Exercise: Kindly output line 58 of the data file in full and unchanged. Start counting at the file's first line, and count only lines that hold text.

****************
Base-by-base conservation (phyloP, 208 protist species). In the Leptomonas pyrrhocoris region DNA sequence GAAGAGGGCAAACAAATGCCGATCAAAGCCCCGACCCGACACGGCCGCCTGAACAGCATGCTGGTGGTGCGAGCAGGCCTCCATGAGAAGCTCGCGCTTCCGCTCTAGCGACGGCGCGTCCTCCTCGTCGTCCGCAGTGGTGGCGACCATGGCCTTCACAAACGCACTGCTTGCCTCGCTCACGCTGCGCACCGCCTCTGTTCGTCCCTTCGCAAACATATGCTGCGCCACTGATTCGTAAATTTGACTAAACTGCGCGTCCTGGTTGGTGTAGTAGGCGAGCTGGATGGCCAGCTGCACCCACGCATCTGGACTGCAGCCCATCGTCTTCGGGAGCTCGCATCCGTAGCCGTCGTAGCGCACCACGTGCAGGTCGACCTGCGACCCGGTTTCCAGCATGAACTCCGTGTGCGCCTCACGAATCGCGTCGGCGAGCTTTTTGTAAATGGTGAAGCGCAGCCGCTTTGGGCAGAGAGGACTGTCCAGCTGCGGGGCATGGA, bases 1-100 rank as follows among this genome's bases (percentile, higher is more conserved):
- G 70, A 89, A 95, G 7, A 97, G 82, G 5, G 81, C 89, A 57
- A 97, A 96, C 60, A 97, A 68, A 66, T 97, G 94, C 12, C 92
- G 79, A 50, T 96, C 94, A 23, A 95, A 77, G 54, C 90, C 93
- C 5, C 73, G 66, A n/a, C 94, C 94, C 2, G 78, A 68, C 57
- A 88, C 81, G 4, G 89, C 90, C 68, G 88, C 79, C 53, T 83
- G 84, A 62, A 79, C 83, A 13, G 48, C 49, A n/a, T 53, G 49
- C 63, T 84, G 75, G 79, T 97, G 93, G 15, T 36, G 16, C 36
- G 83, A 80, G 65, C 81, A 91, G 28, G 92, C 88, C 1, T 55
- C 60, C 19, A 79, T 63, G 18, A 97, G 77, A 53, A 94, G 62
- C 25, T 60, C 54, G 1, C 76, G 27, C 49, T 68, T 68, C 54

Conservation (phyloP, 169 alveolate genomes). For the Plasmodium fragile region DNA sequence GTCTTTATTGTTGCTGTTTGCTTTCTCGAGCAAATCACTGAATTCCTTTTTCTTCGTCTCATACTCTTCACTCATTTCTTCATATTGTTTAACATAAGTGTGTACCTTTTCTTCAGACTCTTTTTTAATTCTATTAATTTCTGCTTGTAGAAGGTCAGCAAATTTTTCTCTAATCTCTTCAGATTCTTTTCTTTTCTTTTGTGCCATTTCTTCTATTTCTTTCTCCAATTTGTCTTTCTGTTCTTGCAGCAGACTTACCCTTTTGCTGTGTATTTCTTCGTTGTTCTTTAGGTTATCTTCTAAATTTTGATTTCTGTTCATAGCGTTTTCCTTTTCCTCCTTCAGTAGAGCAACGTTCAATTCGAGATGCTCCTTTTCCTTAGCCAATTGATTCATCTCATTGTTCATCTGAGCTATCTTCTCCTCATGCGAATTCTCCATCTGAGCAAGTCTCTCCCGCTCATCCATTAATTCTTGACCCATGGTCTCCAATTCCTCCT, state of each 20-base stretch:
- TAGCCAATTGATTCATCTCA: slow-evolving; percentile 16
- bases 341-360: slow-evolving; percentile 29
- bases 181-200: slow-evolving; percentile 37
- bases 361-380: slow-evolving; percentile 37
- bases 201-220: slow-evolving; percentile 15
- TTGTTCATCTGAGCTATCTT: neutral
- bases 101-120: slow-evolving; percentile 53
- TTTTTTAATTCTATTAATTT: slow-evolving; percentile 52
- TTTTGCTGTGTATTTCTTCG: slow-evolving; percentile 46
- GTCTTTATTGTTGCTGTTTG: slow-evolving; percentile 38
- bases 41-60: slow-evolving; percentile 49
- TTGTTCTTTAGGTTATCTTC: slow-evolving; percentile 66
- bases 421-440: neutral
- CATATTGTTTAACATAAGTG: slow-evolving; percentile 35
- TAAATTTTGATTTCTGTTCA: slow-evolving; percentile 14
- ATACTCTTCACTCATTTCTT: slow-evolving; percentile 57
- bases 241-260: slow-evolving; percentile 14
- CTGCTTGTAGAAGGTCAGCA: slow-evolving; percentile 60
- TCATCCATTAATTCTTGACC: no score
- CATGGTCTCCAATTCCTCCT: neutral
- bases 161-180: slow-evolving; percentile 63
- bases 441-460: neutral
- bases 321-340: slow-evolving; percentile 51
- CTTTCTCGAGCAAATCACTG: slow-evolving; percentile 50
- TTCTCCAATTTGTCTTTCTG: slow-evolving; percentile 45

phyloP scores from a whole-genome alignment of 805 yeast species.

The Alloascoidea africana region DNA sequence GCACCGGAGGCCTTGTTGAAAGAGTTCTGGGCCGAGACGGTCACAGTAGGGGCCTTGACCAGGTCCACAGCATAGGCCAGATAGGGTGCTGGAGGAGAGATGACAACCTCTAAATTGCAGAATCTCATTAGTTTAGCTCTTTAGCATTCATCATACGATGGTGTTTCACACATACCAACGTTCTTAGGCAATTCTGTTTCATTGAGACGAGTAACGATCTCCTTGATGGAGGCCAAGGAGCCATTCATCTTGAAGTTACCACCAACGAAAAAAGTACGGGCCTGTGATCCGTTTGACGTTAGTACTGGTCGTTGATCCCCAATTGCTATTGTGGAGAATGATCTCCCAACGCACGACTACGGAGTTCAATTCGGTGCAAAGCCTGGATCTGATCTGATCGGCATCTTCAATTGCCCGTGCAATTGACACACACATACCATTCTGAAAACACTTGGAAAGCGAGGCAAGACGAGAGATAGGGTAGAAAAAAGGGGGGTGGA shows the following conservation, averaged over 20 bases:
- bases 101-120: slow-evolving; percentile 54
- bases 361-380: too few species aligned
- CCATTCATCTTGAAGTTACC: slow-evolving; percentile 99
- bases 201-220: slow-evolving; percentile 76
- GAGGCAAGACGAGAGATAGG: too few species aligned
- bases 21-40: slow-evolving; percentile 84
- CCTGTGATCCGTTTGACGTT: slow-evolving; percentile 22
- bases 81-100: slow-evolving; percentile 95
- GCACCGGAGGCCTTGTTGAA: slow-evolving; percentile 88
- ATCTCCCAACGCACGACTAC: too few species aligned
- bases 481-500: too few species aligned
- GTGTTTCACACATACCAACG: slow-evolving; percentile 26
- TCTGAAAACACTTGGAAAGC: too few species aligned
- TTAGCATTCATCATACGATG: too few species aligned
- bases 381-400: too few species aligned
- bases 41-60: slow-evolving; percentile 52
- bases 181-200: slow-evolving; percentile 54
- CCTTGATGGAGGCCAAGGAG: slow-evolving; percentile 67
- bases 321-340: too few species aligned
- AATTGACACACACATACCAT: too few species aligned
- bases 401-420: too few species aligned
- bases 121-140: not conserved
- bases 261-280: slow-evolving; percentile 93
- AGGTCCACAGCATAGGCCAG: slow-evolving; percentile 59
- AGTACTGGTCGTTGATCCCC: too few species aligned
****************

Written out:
- bases 321-340: too few species aligned